Near Arco, a town we lived in over 30 years ago in Idaho, is Craters of the Moon National Monument. Though we visited there many times and explored the mountains nearby, we couldn’t remember having seen this showy wildflower, which we saw in the monument and elsewhere this trip.
From the USDA website:
Mentzelia laevicaulis – smoothstem blazingstar
From Double Cone Quarterly:
… perennial herbs of sandy and/or rocky areas, summer-dry flood plains, washes and sometimes road cuts. What first catches the eye are the large five petaled flowers, which are light yellow. and range from about 6 to 16 cm (2.5-6.5″) wide when fully expanded. The flowers are further adorned by a wide fountain-like display of numerous long stamens. The five innermost stamens, which alternate with the petals, have widened, petal-like filaments. The plants begin to produce flowers around June and continue to do so until about October. Another striking feature of this species are the whitish-shining stems. Although Mentzelia laevicaulis translates as “smooth-stemmed Mentzelia,” this is in comparison to other Mentzelia species, for at least the upper stems are rough to the touch due to a light coat of short and stiff barbed hairs.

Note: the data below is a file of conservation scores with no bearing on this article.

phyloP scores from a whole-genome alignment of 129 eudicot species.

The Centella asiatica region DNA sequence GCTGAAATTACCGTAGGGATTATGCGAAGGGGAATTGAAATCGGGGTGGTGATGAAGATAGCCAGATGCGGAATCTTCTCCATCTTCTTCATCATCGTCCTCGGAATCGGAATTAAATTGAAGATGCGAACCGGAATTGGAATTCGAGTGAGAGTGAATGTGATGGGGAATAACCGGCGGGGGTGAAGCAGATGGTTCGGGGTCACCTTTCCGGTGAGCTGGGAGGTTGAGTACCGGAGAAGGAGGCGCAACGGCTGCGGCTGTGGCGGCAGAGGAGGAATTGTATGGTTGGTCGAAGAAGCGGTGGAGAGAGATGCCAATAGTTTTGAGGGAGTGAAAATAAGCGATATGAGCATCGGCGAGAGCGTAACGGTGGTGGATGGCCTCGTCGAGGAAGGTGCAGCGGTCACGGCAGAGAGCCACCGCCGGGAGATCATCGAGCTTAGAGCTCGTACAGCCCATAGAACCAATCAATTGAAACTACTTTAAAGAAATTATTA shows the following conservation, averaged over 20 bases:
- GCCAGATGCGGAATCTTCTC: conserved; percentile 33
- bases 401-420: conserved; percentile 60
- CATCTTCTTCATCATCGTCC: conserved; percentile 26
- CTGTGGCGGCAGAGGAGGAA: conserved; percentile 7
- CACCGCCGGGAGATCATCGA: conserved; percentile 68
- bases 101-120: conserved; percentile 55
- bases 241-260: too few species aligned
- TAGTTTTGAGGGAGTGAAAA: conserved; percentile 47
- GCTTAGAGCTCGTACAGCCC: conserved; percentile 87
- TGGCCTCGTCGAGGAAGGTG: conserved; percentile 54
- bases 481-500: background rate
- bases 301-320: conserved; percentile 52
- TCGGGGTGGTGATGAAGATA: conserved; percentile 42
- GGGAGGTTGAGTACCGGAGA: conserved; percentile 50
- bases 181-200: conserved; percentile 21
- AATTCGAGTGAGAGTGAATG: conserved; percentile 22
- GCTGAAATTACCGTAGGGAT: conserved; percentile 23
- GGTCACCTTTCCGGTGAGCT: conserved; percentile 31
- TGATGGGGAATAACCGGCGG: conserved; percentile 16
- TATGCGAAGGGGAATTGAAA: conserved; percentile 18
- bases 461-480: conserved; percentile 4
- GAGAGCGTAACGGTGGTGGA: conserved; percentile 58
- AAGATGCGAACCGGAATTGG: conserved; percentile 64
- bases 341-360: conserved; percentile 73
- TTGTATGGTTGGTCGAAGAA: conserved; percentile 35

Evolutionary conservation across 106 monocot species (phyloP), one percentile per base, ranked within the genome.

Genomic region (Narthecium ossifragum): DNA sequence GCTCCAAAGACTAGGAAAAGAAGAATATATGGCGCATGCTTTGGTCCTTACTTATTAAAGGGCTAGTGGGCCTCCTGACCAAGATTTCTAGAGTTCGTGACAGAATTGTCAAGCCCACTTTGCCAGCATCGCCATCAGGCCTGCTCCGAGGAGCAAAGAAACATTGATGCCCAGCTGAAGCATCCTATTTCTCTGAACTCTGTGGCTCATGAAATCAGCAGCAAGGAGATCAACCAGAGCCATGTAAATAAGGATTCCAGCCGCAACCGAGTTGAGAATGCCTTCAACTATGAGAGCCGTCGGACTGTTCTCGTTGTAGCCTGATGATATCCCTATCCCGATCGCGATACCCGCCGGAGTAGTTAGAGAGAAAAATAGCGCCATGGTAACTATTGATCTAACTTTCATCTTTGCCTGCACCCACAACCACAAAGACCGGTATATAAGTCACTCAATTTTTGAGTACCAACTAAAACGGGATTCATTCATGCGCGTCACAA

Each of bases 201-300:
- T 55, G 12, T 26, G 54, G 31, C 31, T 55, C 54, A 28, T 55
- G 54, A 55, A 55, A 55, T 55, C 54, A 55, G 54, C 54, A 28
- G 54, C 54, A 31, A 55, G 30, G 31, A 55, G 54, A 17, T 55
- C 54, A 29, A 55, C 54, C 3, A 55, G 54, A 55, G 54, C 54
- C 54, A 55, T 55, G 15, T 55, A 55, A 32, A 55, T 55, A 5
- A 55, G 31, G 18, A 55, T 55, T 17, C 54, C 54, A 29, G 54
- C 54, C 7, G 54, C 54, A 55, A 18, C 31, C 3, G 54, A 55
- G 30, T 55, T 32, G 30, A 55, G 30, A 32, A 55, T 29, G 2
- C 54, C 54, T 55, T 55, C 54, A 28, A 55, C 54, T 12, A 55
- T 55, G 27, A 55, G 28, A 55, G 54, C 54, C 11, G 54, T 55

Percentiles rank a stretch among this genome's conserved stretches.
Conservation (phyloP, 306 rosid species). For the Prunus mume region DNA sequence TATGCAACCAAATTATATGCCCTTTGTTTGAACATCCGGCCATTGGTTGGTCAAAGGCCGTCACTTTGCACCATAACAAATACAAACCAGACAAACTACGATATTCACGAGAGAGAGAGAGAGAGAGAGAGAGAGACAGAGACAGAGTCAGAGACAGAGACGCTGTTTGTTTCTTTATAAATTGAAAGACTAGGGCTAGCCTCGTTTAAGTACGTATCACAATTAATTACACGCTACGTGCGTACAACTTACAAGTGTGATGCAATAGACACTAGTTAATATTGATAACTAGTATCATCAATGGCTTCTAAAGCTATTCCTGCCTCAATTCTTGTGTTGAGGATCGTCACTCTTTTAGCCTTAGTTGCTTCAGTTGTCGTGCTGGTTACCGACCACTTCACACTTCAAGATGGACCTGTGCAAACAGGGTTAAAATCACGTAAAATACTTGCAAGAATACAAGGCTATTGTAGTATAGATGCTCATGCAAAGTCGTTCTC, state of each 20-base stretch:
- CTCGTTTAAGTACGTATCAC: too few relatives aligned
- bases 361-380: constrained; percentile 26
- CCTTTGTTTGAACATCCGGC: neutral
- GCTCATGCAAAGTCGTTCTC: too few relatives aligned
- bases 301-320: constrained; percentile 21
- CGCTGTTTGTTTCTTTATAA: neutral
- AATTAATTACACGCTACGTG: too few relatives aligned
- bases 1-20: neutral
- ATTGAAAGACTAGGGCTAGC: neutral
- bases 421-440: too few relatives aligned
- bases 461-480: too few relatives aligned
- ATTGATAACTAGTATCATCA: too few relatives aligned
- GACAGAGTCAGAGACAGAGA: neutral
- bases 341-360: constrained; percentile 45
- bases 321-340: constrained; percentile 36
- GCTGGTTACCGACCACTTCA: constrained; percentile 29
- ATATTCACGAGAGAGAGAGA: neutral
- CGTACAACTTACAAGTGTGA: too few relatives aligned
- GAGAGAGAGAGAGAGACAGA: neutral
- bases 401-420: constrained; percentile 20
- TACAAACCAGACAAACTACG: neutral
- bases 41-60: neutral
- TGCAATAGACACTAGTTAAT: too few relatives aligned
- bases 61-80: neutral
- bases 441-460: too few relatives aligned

Mentzelia laevicaulis is widely distributed in temperate western North America, where it is occurs suitable habitats in California, Nevada, Oregon, Washington, British Columbia, Idaho, Montana, Wyoming and Utah. It is found in diverse regions, ranging from lowland deserts to mountainous areas up to about 2700 m. (8,000′).